Following the much-publicized lead poising crisis in Flint, Michigan in 2014, caused by the city’s decision to change the source of its drinking water as a cost-cutting measure, the Washington State Legislature responded in 2017 by creating a partnership between the Washington State Department of Health and school districts throughout the state to test schools for possible lead contamination.

In order to prevent a similar situation as that of Flint, the Eatonville School District recently completed testing at all three elementary schools in the district.

“Samples of all taps and drinking fountains that could potentially be utilized by students and staff for consumption were tested at Columbia Crest A-STEM Academy (CCA), Eatonville Elementary School (EES), and Weyerhaeuser Elementary School (WES),” stated Superintendent Krestin Bahr in a recent letter to parents.

Of the 114 fixtures tested between the three schools, the results indicated that “three fixtures at CCA, zero fixtures at EES and one fixture at WES had lead levels above 20 parts per billion (ppb), which is above the federal guidelines,” according to Bahr’s letter.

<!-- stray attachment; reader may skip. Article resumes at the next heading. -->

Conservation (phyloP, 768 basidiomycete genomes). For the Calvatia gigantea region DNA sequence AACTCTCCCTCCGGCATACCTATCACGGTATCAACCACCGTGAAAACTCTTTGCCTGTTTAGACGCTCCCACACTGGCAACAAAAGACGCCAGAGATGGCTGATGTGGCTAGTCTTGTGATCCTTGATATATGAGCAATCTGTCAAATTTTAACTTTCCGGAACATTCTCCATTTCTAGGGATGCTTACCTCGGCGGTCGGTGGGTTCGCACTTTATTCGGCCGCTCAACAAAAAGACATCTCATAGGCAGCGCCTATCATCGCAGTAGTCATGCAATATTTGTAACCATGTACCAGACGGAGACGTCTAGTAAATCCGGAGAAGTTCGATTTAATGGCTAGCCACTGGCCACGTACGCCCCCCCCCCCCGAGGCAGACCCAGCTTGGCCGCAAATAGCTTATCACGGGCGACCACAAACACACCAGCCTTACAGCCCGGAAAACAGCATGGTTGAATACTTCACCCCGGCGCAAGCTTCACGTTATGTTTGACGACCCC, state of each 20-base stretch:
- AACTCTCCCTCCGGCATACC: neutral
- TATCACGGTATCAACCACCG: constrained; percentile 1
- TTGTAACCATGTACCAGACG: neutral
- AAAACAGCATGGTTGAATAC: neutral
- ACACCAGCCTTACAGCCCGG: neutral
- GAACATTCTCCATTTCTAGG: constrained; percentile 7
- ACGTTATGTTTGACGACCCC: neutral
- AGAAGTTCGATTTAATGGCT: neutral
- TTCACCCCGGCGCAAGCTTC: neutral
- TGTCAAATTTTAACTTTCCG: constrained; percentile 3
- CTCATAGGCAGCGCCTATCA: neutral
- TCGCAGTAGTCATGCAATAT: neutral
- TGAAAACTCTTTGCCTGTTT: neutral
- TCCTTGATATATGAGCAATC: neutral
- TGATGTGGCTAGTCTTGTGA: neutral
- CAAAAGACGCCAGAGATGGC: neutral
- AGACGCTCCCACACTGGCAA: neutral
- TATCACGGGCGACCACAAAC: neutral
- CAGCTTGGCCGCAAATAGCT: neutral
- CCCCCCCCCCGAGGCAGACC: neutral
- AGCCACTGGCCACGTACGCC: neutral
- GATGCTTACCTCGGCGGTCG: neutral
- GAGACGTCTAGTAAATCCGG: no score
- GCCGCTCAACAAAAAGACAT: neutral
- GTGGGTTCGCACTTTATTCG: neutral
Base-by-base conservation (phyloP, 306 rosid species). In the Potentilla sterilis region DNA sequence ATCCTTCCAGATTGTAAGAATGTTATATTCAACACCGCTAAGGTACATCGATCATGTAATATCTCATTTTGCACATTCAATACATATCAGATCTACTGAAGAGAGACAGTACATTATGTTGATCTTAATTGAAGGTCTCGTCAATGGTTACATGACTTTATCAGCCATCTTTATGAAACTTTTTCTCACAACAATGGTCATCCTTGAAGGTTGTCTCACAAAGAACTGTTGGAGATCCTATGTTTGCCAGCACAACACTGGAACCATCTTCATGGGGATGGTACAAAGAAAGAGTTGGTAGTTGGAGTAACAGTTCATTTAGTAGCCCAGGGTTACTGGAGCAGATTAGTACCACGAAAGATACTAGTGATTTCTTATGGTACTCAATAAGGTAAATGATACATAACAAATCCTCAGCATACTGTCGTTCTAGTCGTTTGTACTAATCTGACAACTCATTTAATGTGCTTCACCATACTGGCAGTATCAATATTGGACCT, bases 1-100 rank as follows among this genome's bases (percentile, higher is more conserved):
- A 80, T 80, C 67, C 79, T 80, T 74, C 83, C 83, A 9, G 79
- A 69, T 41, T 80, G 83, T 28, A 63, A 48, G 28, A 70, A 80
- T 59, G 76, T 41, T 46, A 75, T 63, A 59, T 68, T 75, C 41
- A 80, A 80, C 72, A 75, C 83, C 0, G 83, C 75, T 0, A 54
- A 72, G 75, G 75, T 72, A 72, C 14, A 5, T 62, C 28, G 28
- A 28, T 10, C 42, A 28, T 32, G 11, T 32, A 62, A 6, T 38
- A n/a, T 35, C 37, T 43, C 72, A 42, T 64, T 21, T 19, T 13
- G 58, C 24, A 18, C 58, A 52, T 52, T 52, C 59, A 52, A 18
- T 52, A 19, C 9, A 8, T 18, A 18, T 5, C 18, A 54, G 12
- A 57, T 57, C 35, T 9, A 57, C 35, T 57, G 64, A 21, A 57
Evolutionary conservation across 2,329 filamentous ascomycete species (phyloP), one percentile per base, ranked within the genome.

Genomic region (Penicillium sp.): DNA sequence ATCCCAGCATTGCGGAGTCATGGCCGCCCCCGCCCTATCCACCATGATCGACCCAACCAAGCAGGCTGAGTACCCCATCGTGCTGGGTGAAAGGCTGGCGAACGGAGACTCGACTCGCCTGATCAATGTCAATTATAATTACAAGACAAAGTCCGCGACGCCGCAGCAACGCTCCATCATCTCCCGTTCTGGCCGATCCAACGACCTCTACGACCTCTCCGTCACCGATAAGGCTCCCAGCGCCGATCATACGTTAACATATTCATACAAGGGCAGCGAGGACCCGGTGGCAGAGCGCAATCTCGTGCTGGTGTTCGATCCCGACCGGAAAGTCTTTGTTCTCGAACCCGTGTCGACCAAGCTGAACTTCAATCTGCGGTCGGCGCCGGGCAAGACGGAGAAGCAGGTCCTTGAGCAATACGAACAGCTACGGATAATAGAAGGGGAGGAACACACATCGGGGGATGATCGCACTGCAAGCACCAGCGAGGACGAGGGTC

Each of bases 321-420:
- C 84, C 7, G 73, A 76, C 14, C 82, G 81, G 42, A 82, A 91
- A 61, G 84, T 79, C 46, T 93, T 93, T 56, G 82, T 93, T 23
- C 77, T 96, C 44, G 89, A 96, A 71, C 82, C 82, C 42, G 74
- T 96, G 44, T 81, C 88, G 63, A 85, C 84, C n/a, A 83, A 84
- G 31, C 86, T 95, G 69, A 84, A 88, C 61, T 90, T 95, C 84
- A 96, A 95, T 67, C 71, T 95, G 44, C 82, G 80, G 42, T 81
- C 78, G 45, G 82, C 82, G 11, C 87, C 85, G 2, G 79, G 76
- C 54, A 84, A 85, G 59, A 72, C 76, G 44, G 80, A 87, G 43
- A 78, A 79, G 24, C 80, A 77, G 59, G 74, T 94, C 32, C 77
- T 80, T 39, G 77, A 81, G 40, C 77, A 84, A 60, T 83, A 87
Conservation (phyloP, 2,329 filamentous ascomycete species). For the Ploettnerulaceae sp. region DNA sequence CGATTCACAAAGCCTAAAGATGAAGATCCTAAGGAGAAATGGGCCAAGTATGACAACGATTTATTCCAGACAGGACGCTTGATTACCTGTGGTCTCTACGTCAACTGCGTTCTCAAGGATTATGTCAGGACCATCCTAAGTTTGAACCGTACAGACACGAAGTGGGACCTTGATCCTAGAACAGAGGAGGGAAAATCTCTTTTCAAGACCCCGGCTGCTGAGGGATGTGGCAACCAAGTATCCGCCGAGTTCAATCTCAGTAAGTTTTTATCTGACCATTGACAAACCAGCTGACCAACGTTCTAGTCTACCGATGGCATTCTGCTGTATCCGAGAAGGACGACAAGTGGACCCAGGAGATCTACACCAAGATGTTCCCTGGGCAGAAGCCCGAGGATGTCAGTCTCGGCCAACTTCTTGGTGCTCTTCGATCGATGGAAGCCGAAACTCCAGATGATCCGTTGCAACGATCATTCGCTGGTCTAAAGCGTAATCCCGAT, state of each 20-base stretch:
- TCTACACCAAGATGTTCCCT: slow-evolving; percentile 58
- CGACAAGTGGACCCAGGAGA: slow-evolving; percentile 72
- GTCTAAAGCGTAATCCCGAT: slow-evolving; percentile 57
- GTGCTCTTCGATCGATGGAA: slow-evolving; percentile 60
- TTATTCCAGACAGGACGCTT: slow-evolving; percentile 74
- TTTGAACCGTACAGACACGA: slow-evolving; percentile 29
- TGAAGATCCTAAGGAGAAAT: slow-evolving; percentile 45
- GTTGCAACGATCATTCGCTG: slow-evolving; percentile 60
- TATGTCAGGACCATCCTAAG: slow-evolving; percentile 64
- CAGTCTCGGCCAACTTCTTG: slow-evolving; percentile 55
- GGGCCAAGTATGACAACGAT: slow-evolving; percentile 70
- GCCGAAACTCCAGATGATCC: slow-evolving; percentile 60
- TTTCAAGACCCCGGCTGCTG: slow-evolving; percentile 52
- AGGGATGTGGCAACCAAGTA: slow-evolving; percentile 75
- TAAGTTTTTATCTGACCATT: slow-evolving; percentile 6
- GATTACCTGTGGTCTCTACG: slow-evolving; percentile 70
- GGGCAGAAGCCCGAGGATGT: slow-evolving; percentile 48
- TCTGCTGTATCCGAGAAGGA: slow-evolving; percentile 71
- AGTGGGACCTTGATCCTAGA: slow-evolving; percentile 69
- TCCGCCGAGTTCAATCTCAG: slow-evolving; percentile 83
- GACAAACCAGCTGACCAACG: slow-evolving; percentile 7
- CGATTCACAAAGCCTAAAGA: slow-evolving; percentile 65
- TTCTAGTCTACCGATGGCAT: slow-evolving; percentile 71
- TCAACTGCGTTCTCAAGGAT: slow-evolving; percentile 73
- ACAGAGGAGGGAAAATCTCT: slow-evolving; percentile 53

As a result, all fixtures showing elevated lead levels were immediately taken out of service and alternative water sources were provided to students and staff. The school district is also “working closely with the (Department of Health) to develop a permanent remediation plan,” Bahr stated.

Lead poisoning has been shown to cause serious harm to the body – particularly for children six and under who are most susceptible to its effects. As listed on the Department of Health’s website, these include:

Permanent damage to the brain and nervous system leading to behavior and learning problems, lower IQ, and hearing problems.

Slowed growth

Anemia

The site also stated, “in rare cases, ingestion of lead can cause seizures, coma and even death.”

The school district is confident that its ongoing remediation efforts will be sufficient to protect students and staff. Similar testing at Eatonville Middle School and Eatonville High School are underway.

“Rest assured our water supply is safe for use,” Bahr affirmed.

Water testing results for a child’s school can be obtained from the school district’s Maintenance and Operations Department. For further information on school water quality, contact John Fisher at (360)879-5501.